The world is entering the era of Supply Chain 4.0. It is set to create faster, more flexible operations that can cater to the on-demand economy and enable manufacturers and distributors to operate with greater effectiveness, efficiency, and safety. The supply chain and logistics sector in India is one of the largest and best-connected in the world. However, surrounded with various challenges, the country is currently ranked 44th in global logistics performance. It is imperative for the Indian manufacturing and logistics sector to integrate technologies such as Internet of Things (IoT), cloud computing, artificial intelligence (AI) and machine learning to upscale manufacturing and distribution operations.
Supply Chain 4.0 will ultimately result in the formation of “smart factories” that bring together the power of enterprise-wide connectivity, real-time analytics, and automation to track and optimize every process, asset and resource with end-to-end accuracy. The key is to invest in the right technologies to gain a competitive edge and take advantage of future growth opportunities.
A New Age of Real-Time Control and Transparency
The traditional lifecycle of a supply chain has proved to be fragile and unpredictable with the gradual increase in customer expectations. With the logistics and supply chain market in India expected to touch $307 billion by the end of 2021, digital transformation is imperative to achieve real-time transparency and performance management from the first mile through the last.
Integrating radio frequency identification (RFID) tags and readers is one of the key technology evolutions that can help automate inventory processes, streamline workflows, and speed up production lines. RFID solutions can also complement and integrate with modernly redesigned machine vision solutions to increase process accuracy and reliability.
Increased Visibility Across the Supply Chain
For the supply chain to work well, accuracy and unparalleled real-time visibility are required throughout the network. RFID tags update the traditional 2D barcode for enhanced track and track, inventory management, quality control and reporting capabilities while integrating with other advanced solutions like machine vision and predictive analytics to improve – even automate – decision making and workflows. Today, RFID technology has become increasingly effective and affordable to deploy in the warehouse and logistics environment, and that has resulted in its wider adoption among small, medium and large enterprises.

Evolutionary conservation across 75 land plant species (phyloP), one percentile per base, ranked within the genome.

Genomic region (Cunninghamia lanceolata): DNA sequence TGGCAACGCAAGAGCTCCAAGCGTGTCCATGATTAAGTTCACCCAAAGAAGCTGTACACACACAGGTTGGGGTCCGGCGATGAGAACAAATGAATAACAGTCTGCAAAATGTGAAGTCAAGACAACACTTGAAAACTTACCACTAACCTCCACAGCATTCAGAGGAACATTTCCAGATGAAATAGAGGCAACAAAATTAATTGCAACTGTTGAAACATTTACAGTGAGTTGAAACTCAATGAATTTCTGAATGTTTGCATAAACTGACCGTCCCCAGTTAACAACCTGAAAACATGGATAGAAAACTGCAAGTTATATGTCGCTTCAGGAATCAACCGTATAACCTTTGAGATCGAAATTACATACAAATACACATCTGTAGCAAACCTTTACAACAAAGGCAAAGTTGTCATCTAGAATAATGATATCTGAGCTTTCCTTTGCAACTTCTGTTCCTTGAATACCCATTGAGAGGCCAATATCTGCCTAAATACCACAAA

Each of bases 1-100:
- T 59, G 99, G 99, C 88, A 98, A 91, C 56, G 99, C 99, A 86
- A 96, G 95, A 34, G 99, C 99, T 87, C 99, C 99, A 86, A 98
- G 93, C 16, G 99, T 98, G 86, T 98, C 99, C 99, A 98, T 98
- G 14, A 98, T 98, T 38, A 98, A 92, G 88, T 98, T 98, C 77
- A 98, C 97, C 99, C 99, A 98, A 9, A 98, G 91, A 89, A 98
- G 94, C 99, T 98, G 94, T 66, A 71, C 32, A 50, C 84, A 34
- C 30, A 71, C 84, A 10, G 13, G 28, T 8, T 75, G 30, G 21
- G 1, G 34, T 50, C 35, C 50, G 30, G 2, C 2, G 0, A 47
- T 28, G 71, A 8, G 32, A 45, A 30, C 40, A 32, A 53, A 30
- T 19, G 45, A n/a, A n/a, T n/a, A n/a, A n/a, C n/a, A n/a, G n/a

RFID Tracking from the Individual Item to Pallet Level
The manufacturing plant is particularly well suited for passive RFID readers as materials generally follow a fixed path through a facility. New wide area advanced RFID antennas can expand the scanning range for real-time location tracking of every asset in the warehouse.
With RFID tags, production managers can make sure materials are correctly sequenced, so the right components hit the line at precisely the right time. Increased visibility both empowers organizations to detect errors and prevent problems before they occur, avoiding potential quality control issues that could damage a company’s reputation.
The Supply Chain 4.0 Ecosystem
The supply chain transformation extends beyond just one or a few industries. Much of the same supply chain technology can be applied in categories from automotive and apparel to pharmaceutical and grocery, extending from the manufacturing plant and warehouse to transportation and ultimately the final point of distribution, such as retail and healthcare facilities.
RFID solutions help grocers, quick-service restaurants, food suppliers and even hospitals dramatically increase inventory visibility, lower costs, and reduce waste. RFID also increases traceability in the pharmaceutical supply chain and integrates with temperature monitoring solutions to deliver more detailed information.
Navigating the Complex Stock Keeping Unit (SKU) Phenomenon
While RFID solutions are highly effective across industries, the apparel, accessories, and footwear sectors are some of the best examples of the successful implementation of tagging all the way to the point of consumption. RFID is particularly useful in these categories due to the complex SKU phenomenon that factors in the item style, color, and size.
In these categories—specifically, the retail store environment—RFID tagging pays dividends in inventory management, the automatic verification of orders and fulfillment, and managing reverse logistics, which is a particular pain point due to apparel retailers’ high rate of returns.
The Path to Supply Chain Success
Manufacturing operations are complex, and every supply chain is different. Each company has its own goals and unique technology needs. Strong, active leadership is required to guide the organization through the digital transformation process. Realistically, implementing these technologies cuts across traditional divisions within a company, requiring the cooperation of teams including IT, operations, cybersecurity, and beyond. It also necessitates the highly honed skills of senior leaders who can align different constituents within the organization to work together and change how things are done.
The article has been written by Mark Wheeler, Director of Supply Chain Solutions, Zebra Technologies